Saturday, March 21, 2015

A Complex Space Needle Built In Less Than One Year While In Fort Worth...

Before we continue with our popular series of bloggings about feats of complex engineering which were completed in time frames which make the four year construction time line of the Fort Worth Boondoggle's Three Bridges Over Nothing seem even more bizarre, what with The Boondoggle's bridges being very small, simple bridges being built over dry land.

Okay, that above sentence ran on so long I forgot where it was going.

Now I remember, before we continue I must correct an error I made in yesterday's blogging titled I Wonder Why The Citizens Of Fort Worth Can Not Vote To Be Part Of A Global Transformation? Someone named Anonymous kindly pointed out that the link to the Atlantic Magazine article about the Bayonne Bridge reconstruction was incorrect. It is a very good article about a very complex feat of engineering, which I am sure you will find interesting.

Now, back to today's feat of engineering and its construction timeline.

The Seattle Space Needle.

Built as the centerpiece of the 1962 Seattle World's Fair, known as Century 21, when the Space Needle was built no one opined it would become an iconic symbol of Seattle, or that it was any sort of signature structure.

But, that is what the Seattle Space Needle became, not only a signature symbol of Seattle, but an iconic landmark of the entire Pacific Northwest.

It is having seen actual iconic signature landmarks which can cause me to find it so bizarre when Fort Worth propagandists make claims along the line that three very ordinary bridges being built in slow motion are signature bridges which will become iconic symbols of Fort Worth.

How do those who spout this type nonsense do so with no cringe of embarrassment?

As you can see above, via a screen cap gleaned from Wikipedia, construction on the Seattle Space Needle began on April 17, 1961, and was completed December 8, 1961, in far less than a year.

The Seattle Space Needle was a far more complex feat of engineering than Fort Worth's simple Three Bridges Over Nothing.

For a few years the Space Needle replaced Seattle's Smith Tower as the tallest structure west of the Mississippi River. The Space Needle is 605 ft. high and weighs 9,550 tons, with half of that weight underground, making the Space Needle strong enough to withstand 200 miles per hour Category 5 level hurricane winds and a 9.1 magnitude earthquake.

Unlike Fort Worth's Three Bridges Over Nothing the Seattle Space Needle was built with a sense  of urgency, what with it needing to be completed and ready for prime time by the opening of the Seattle World's Fair on April 21, 1962.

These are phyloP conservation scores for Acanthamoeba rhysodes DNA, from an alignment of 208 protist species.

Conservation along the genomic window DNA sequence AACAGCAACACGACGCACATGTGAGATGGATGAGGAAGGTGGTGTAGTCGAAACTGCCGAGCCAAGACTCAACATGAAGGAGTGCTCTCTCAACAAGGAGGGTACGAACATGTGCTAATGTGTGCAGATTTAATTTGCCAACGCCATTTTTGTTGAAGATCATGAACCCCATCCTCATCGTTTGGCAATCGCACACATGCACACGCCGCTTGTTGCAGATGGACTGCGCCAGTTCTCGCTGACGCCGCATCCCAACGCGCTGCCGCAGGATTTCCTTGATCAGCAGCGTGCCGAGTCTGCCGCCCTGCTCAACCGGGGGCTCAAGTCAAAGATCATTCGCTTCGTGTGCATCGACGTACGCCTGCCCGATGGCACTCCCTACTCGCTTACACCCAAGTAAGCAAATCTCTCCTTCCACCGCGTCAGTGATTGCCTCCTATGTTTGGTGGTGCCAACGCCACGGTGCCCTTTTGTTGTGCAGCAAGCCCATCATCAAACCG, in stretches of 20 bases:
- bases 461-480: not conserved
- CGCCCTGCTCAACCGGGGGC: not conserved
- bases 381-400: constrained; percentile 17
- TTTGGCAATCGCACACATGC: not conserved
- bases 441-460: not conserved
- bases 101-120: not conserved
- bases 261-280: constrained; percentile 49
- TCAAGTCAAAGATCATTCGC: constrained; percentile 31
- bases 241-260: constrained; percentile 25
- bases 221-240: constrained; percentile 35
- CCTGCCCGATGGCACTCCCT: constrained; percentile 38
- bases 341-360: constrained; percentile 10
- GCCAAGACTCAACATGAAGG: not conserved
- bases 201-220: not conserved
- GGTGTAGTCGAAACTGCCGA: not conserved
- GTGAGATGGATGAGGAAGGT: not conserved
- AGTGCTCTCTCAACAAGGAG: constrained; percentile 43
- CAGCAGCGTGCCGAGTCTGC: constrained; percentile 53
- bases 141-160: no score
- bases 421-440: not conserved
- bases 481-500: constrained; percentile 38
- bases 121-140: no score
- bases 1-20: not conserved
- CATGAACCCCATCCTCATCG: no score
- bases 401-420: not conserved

From the Wikipedia Space Needle article...

With time an issue, the construction team worked around the clock. The domed top, housing the top five levels (including the restaurants and observation deck), was perfectly balanced so that the restaurant could rotate with the help of one tiny electric motor. The earthquake stability of the Space Needle was ensured when a hole was dug 30 ft (9.1 m) deep and 120 ft (37 m) across, and 467 concrete trucks took one full day to fill it. The foundation weighs 5850 tons (including 250 tons of reinforcing steel), the same as the above-ground structure. The structure is bolted to the foundation with 72 bolts, each one 30 ft (9.1 m) long.

467 truck loads of concrete taking one full day to fill the Space Needle's foundation? What if the Trinity River Vision Boondoggle acted with that sort of urgency? Which one would think it would, what with the vision pretending to be a supposedly vital flood control and economic development project.

And might I add, the Seattle World's Fair and Space Needle came about without employing a Seattle congresswoman's unqualified son as project director.

Methinks if J.D Granger had been put in charge of the Seattle World's Fair project we would still be waiting for the fair to open. But in the meantime we would have likely have had some might fine Rockin' the Puget Sound Happy Hour Inner Tube Floats in the crystal clear water of Seattle's Elliott Bay, but with no ridiculous bridges being built over actual water to any of the Seattle area's actual islands....

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